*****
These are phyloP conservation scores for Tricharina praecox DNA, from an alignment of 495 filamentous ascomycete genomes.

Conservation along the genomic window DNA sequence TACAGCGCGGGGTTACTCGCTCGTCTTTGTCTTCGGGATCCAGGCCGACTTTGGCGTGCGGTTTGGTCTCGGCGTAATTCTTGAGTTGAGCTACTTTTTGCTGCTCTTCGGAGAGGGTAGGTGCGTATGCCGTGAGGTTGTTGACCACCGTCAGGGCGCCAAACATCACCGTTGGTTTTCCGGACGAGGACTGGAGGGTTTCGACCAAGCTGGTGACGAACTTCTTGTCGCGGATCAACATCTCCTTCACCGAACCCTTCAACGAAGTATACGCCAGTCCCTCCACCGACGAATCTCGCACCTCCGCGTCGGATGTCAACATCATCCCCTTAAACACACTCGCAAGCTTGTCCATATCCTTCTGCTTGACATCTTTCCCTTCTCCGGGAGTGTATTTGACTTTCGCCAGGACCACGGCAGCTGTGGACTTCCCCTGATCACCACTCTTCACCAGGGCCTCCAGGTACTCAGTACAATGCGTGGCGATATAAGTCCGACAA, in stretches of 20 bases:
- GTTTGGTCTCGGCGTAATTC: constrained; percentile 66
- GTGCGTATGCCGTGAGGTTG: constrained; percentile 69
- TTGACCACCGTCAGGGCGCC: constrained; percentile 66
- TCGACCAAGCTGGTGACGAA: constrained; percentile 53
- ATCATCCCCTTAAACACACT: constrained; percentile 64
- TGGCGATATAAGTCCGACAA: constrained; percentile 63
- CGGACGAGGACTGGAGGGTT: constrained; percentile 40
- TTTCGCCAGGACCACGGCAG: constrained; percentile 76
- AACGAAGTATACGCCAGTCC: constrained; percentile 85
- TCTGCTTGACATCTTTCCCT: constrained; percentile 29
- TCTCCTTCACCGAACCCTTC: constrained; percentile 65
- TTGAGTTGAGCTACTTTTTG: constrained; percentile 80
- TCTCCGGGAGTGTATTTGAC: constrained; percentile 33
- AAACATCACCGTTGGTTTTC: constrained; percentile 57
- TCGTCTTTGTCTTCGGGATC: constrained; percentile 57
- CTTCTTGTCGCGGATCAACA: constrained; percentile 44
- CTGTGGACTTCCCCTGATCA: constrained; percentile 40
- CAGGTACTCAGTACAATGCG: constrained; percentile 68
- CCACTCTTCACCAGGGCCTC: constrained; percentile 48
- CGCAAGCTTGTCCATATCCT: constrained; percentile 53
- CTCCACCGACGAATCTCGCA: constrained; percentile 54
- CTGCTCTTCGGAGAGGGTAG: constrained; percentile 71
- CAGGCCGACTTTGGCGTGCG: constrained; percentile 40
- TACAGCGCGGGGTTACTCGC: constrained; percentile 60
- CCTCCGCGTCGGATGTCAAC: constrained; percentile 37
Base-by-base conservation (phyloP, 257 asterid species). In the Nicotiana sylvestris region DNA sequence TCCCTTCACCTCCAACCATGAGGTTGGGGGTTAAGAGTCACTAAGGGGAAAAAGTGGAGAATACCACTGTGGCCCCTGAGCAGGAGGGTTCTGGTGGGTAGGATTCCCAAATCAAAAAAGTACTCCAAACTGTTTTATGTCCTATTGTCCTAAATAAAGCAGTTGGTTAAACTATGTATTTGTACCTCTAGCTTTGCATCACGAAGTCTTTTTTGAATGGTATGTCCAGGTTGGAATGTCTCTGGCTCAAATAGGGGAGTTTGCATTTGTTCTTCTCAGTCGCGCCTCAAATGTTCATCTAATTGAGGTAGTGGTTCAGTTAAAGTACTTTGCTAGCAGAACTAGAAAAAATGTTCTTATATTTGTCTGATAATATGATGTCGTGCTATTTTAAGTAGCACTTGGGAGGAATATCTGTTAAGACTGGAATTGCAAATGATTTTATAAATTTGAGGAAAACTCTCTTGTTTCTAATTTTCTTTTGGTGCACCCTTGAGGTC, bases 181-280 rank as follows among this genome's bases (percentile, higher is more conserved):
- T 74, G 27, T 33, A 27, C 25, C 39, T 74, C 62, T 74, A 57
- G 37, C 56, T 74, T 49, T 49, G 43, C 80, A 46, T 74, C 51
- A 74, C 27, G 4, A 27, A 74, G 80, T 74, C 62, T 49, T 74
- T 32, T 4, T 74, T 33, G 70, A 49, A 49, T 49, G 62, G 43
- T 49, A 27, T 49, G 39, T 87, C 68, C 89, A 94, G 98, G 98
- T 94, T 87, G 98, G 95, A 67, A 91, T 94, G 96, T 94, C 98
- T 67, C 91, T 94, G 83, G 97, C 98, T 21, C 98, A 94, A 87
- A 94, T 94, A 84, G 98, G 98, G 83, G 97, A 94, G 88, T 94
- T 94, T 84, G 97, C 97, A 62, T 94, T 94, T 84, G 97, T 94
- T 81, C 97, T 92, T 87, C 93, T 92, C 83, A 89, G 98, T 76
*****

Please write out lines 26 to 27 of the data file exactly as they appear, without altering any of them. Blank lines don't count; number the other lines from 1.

- TACAGCGCGGGGTTACTCGC: constrained; percentile 60
- CCTCCGCGTCGGATGTCAAC: constrained; percentile 37